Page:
Sports betting is now legal and will soon be a common experience for sports fans. It will change the way we consume games, whether you have money on the line or not. Most professional leagues (if not all professional leagues) will embrace the gambling side of their respective sport. The networks will put an emphasis on the spread in each game, and handicapping will become a large portion of your favorite sports shows. Broadcasters will no longer make passing references to the backdoor cover; they will say it straight into the microphone when that meaningless field goal flips the betting outcome. Everything is about to change.
The biggest change, though, will be the economical impact on the states that embrace sports betting. New Jersey is ready to go and will be taking your bets in time for the NBA Finals. Other states, including West Virginia, are ready to capitalize on the new opportunity to rake in millions of dollars. And they will rake in millions and millions of dollars annually. New Jersey officials think they can bring in $8 billion in bets per year. Billion. Imagine all of the money those bettors will spend on hotels, food, booze and other forms of tourism, too.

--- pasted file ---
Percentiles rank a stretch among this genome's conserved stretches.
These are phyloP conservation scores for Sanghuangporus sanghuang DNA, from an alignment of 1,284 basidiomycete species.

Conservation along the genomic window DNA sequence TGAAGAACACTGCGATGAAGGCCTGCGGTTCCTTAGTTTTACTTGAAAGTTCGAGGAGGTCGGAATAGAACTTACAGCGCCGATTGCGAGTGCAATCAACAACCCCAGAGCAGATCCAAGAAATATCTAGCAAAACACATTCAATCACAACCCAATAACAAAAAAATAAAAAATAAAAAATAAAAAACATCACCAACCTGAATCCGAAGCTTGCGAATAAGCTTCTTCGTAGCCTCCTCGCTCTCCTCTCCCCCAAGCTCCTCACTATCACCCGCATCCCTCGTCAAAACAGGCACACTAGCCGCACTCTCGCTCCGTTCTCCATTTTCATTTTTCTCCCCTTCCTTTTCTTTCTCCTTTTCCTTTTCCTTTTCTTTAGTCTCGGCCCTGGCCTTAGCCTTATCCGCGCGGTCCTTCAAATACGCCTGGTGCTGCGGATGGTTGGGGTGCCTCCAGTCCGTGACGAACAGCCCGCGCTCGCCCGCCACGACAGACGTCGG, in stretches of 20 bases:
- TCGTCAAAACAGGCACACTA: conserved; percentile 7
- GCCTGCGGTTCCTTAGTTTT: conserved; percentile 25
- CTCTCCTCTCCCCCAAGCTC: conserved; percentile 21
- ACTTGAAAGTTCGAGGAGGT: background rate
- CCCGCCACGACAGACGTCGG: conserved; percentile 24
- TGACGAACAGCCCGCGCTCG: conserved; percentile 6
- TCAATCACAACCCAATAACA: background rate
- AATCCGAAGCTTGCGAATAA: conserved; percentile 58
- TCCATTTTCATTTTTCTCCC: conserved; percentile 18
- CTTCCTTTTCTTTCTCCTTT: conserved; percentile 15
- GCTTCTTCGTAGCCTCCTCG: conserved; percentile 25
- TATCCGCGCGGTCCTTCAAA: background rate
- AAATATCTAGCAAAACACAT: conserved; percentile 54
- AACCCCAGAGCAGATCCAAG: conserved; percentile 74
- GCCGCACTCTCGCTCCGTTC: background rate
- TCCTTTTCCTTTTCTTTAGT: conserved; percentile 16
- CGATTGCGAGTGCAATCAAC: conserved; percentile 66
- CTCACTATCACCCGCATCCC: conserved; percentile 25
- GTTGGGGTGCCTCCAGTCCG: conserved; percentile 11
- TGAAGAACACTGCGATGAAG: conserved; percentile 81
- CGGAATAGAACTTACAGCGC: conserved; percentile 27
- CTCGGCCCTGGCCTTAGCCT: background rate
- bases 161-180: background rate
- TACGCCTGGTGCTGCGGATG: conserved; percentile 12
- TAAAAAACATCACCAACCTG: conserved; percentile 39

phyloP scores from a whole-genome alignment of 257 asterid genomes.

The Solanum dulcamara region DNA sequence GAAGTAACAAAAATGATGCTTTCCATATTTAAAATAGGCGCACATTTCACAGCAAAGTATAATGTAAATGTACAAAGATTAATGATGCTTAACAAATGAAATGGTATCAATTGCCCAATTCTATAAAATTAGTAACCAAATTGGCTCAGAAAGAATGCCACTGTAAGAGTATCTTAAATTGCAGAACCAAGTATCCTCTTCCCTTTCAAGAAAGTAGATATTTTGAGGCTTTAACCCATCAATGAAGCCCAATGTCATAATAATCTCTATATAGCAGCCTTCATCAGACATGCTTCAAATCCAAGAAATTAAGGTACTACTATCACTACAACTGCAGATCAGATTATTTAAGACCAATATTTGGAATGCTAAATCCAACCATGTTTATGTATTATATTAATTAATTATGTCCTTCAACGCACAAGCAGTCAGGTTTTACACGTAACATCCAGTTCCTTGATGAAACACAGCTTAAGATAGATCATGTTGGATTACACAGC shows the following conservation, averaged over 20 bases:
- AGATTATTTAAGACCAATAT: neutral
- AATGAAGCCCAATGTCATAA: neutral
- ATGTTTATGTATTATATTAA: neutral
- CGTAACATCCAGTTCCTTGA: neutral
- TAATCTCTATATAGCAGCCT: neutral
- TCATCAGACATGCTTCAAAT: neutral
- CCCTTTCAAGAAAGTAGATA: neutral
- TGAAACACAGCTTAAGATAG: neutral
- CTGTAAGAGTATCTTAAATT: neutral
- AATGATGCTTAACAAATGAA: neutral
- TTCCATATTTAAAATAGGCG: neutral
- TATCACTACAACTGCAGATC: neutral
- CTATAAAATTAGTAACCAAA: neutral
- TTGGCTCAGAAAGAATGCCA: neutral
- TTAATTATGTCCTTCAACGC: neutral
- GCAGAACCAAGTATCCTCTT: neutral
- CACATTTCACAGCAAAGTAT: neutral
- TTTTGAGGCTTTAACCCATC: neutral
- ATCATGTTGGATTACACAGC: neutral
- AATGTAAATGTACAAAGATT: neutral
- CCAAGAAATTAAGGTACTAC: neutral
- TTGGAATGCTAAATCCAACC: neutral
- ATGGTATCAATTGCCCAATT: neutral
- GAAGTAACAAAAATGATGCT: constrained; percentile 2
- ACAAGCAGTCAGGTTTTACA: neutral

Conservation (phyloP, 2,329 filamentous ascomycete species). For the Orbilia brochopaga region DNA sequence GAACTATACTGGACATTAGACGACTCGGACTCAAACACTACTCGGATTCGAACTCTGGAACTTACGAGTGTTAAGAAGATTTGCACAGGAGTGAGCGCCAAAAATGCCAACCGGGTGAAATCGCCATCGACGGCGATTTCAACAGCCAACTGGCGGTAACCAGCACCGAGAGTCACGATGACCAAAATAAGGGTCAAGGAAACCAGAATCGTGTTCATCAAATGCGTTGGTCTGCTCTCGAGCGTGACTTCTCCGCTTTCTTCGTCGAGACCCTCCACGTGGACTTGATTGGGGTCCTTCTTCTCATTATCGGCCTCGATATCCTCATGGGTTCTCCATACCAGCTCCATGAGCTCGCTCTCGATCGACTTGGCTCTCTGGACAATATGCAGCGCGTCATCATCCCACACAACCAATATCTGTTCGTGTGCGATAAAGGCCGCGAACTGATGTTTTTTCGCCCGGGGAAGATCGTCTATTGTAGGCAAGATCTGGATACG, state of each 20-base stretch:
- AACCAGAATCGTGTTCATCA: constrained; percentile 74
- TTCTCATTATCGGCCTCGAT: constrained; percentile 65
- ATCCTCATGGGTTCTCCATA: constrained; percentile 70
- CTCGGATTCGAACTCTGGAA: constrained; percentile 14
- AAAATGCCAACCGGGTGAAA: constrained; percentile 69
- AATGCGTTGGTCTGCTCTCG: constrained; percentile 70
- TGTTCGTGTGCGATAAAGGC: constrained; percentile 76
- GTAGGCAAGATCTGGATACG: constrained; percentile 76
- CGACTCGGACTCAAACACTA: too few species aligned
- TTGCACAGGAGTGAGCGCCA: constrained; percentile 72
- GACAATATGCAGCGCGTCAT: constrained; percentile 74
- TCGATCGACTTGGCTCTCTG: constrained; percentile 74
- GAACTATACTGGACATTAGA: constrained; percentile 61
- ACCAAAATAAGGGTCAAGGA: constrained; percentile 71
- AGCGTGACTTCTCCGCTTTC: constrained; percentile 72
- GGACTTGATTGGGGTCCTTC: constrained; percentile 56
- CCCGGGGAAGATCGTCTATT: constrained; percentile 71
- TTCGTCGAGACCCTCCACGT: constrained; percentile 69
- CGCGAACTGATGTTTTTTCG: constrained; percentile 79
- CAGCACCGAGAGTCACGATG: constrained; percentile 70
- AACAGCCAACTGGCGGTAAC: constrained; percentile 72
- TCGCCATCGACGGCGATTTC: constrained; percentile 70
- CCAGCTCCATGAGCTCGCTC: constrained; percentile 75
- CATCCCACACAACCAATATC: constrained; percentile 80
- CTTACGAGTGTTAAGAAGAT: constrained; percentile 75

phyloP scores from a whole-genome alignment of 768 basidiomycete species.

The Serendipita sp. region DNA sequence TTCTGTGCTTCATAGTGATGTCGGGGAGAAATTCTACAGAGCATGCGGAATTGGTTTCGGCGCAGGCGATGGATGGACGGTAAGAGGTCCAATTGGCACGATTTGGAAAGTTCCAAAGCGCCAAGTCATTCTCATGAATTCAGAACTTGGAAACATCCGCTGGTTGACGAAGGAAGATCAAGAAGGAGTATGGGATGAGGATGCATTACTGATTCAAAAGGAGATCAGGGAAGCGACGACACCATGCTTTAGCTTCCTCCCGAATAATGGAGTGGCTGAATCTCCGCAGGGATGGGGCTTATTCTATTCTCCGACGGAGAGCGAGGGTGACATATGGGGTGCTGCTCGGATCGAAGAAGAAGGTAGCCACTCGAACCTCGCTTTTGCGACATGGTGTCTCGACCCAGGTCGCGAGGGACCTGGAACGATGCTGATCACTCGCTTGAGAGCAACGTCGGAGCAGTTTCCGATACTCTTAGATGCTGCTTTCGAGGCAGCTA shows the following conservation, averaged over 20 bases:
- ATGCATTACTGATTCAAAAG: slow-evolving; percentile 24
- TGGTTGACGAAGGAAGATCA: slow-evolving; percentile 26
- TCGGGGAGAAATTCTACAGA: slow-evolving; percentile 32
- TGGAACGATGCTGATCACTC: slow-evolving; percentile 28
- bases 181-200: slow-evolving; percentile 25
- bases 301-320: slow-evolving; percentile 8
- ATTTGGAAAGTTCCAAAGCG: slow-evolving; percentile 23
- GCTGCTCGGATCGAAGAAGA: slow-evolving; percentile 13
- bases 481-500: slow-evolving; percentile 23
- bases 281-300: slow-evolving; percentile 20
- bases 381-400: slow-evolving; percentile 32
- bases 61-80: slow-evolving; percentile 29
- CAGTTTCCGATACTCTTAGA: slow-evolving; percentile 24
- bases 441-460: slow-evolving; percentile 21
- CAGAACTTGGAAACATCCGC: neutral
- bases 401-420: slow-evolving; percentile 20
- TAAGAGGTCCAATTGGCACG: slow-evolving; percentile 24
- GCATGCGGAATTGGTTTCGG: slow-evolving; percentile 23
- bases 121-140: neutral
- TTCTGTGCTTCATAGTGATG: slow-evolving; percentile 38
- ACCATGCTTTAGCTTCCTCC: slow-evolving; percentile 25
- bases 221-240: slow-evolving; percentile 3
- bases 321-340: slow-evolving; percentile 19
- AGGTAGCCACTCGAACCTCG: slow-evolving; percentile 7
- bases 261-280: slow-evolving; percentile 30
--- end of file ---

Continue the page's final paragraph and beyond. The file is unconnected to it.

But in Kentucky, I’m afraid we’ll be left behind. We’ll see West Virginia, Indiana, Illinois and Ohio build massive sports books that many of us will drive across state lines to visit. We’ll dump our money into the neighboring sports books the way we already dump our money into those nasty, smokey casinos that nobody really wants to visit anyway. Imagine all of the people already leaving Kentucky to pull a slot machine lever, and then double or triple or quadruple that number to get the waves of sports fans leaving Kentucky to place a bet on the Wildcats. It will happen if Kentucky doesn’t answer the bell and reap the benefits of this new legalization of sports gambling.
Imagine going to Red Mile on your way to Rupp Arena for that Tuesday night game. Red Mile could be a gold mine in this basketball-crazed city/state. March Madness alone could bring in so much money (money this state desperately needs) if Kentucky jumped on board. The states that do it first will own the sports gambling scene in each region by becoming a destination spot for sports fans. Why couldn’t Kentucky be the one to do it?
Unfortunately, we all know what will happen here in the Bluegrass. We’ll watch state after state do it first until it’s too late to become a major player. My guess is Kentucky will be the 50th state to legalize it, probably sometime in the year 2045.
But hey, horse racing! Right?
Do the right thing, Kentucky.